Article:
Congrats! AP corrected its lies about the Clinton Foundation

Gary B. Pruitt, President & CEO of the Associated Press

UPDATE: Congratulations! Do to the hard work of many people, all of you included, the Associated Press finally deleted its erroneous tweet about the Clinton Foundation and Hillary Clinton. Thanks for your help, and congrats! JOHN


The Associated Press is refusing to correct an outright lie they published about Hillary Clinton and the Clinton Foundation, putting the lives of 11.5m people with AIDS at risk.

AP claimed that "more than half those who met Clinton as Cabinet secretary gave money to the Clinton Foundation." That's a lie. We know it's a lie because of what the AP said next: "At least 85 of 154 people who met or had phone conversations with Hillary Clinton while she was secretary of state donated or pledged commitments to her family charity."

Sounds damning, until you think about it. AP wants you to believe that in the four years that Hillary was secretary of state she only had 154 phone calls and meetings? Really? That would mean she had at most one phone call or meeting every ten days. What was she doing the other 9 days, playing Pinochle with all the other bored cabinet secretaries?

In fact, Hillary Clinton had thousands of meetings and phone calls as secretary of state from 2009 until 2013. What the AP published was an outright lie, at best sloppy, and at worst intended to smear Hillary Clinton and the good works of the Clinton Foundation.

And there's a second problem with the AP story. Even among the 85 Clinton Foundation donors who met Hillary, or spoke with her by phone, the AP couldn't find one who got any special favors in response. The big "smoking gun" that AP found, and devoted 1/3 of their article to, was Muhammad Yunus, the man who has done the most to fight global poverty alive today, and who received the Nobel Peace Prize for his innovative and effective micro-lending strategies. Call me crazy, but I think a Nobel Peace Prize winner in international development can get a meeting with the Secretary of State regardless of whether he supported the Clinton Foundation's charity work.

Another big donor who got a meeting with Secretary Clinton is Melinda Gates, head of the Bill & Melinda Gates Foundation. Clearly Melinda Gates could meet with any cabinet secretary she wants, whenever she wants, regardless of any donations. And there's one more big-name donor to the Clinton Foundation while Hillary was secretary: Donald Trump. Was Trump seeking illegal influence as well? No word from AP on that one.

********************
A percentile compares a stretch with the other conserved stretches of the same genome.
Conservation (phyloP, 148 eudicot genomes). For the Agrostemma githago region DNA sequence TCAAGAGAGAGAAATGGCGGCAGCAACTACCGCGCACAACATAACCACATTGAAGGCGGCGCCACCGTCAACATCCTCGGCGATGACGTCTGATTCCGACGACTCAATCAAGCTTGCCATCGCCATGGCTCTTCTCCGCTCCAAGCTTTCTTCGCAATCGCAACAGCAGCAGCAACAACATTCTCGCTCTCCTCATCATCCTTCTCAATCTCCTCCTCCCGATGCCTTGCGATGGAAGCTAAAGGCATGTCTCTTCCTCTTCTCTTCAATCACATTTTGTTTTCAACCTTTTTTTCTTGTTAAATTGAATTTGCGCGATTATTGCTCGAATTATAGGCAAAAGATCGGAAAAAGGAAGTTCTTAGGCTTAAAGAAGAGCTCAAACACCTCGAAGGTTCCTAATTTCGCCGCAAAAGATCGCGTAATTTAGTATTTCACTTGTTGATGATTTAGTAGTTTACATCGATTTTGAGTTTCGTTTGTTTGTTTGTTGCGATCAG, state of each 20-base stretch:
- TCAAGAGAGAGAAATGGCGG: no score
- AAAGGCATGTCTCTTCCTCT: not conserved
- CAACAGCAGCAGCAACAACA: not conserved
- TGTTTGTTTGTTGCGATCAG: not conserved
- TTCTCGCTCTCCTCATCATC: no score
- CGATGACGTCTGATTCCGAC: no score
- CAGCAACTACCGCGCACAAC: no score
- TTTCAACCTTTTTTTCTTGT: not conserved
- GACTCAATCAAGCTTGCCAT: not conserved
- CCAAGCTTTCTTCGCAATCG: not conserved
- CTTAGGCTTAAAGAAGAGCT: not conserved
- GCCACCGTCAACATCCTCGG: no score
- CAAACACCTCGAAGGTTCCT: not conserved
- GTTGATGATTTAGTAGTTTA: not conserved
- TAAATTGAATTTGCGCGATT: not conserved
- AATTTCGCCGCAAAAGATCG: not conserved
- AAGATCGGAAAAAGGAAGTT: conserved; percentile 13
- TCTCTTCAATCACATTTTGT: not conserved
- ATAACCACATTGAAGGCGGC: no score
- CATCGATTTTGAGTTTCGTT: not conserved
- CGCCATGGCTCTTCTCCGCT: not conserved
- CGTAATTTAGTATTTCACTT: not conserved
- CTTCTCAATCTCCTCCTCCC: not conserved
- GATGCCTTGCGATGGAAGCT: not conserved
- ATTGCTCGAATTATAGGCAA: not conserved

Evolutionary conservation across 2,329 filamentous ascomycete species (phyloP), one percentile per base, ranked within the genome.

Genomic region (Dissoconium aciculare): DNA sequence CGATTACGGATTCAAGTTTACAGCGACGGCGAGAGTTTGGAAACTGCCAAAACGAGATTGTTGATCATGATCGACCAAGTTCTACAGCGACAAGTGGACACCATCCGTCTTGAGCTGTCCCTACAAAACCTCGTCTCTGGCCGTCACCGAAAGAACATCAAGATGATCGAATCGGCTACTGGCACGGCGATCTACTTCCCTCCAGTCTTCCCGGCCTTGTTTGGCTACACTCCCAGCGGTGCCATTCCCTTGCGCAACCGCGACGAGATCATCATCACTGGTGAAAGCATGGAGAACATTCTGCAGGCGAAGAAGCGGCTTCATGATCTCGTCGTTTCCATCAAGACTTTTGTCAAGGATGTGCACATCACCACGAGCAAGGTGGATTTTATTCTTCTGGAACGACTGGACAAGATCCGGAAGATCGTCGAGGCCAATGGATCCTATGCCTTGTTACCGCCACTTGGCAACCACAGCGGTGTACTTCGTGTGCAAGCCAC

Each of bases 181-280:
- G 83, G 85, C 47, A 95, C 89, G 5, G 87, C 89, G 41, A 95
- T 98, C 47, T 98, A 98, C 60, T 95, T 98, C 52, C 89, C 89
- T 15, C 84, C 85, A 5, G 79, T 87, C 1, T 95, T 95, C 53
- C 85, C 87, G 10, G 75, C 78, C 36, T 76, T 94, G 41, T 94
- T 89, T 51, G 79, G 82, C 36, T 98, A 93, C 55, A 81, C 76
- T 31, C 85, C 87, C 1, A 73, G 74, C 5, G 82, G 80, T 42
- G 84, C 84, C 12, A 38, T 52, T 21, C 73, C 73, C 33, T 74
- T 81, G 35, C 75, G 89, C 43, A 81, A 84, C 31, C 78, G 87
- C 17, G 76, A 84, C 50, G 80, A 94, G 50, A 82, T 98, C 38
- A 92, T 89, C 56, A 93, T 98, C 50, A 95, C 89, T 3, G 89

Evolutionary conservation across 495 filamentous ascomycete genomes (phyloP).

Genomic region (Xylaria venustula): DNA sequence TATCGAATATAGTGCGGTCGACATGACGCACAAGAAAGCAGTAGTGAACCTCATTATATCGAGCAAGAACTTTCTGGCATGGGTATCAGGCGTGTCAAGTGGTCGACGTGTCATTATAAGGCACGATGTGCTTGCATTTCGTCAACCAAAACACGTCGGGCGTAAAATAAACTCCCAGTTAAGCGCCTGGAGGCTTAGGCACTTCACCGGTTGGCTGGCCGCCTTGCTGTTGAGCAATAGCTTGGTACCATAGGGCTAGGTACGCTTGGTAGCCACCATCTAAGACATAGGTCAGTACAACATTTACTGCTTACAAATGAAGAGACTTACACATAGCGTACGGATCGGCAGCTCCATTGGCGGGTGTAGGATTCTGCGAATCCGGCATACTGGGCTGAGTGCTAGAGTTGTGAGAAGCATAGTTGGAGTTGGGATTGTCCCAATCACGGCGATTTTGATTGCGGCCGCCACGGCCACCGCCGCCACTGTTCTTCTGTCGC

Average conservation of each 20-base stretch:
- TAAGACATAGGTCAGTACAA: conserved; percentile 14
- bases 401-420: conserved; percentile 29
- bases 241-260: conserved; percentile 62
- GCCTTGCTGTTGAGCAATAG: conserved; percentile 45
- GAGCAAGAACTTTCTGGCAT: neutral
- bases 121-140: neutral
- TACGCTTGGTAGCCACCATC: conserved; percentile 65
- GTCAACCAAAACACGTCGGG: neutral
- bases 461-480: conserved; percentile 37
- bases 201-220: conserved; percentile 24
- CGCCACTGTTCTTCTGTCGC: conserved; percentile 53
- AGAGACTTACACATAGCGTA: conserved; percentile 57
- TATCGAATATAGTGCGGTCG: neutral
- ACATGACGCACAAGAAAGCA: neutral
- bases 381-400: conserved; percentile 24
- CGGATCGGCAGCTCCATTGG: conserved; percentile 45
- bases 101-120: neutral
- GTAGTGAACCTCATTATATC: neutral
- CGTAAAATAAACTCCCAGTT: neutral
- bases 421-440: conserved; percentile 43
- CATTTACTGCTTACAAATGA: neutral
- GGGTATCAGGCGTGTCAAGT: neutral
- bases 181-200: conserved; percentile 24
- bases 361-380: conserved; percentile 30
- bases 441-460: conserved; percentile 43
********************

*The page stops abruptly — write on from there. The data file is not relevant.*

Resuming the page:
The AP's smear is now being used by critics of the Clinton Foundation to demand that it be shut down immediately. That would take life-savings AIDS medication away from 11.5 million people, including 800,000 children and half the adults on HIV-medication worldwide. This isn't just an academic debate. The AP's egregious violation of journalistic ethics is putting real lives at risk. It must be corrected now.

Join us in publicly demanding that the Associated Press correct this terribly incorrect and harmful story.

Much more background on this issue here.

PS If enough people sign, this petition will get the attention of not just AP, but more importantly, the media at large -- and their stories can further pressure AP. I've already been asked to go on TV this weekend to talk about this issue. The more signatories we have, the more other media is willing to take this issue seriously. Thank you for your help. JOHN

Petition by
John Aravosis
Washington, District of Columbia
Sponsored by

To: Gary B. Pruitt, President & CEO of the Associated Press
From: [Your Name]

We are asking you to correct the error-riddled story you recently published about the Clinton Foundation and then- Secretary of State Hillary Clinton.

Not only is the story grossly inaccurate -- Hillary Clinton had far more than 154 phone calls and meetings in her four years as Secretary of State -- but the misinformation contained therein is now being used by political partisans and media alike to demand the closure of the Clinton Foundation. This would put at risk the lives of 11.5 million people receiving life-saving HIV/AIDS medication, including 800,000 children, and far more beneficiaries of the Foundation worldwide.

This is not simply a matter of journalistic ethics; this is a question of real lives.

The Associated Press has always upheld the highest standards of journalism. Please don't change that now. Admit that you were wrong, and fix the story.

Thank you very much.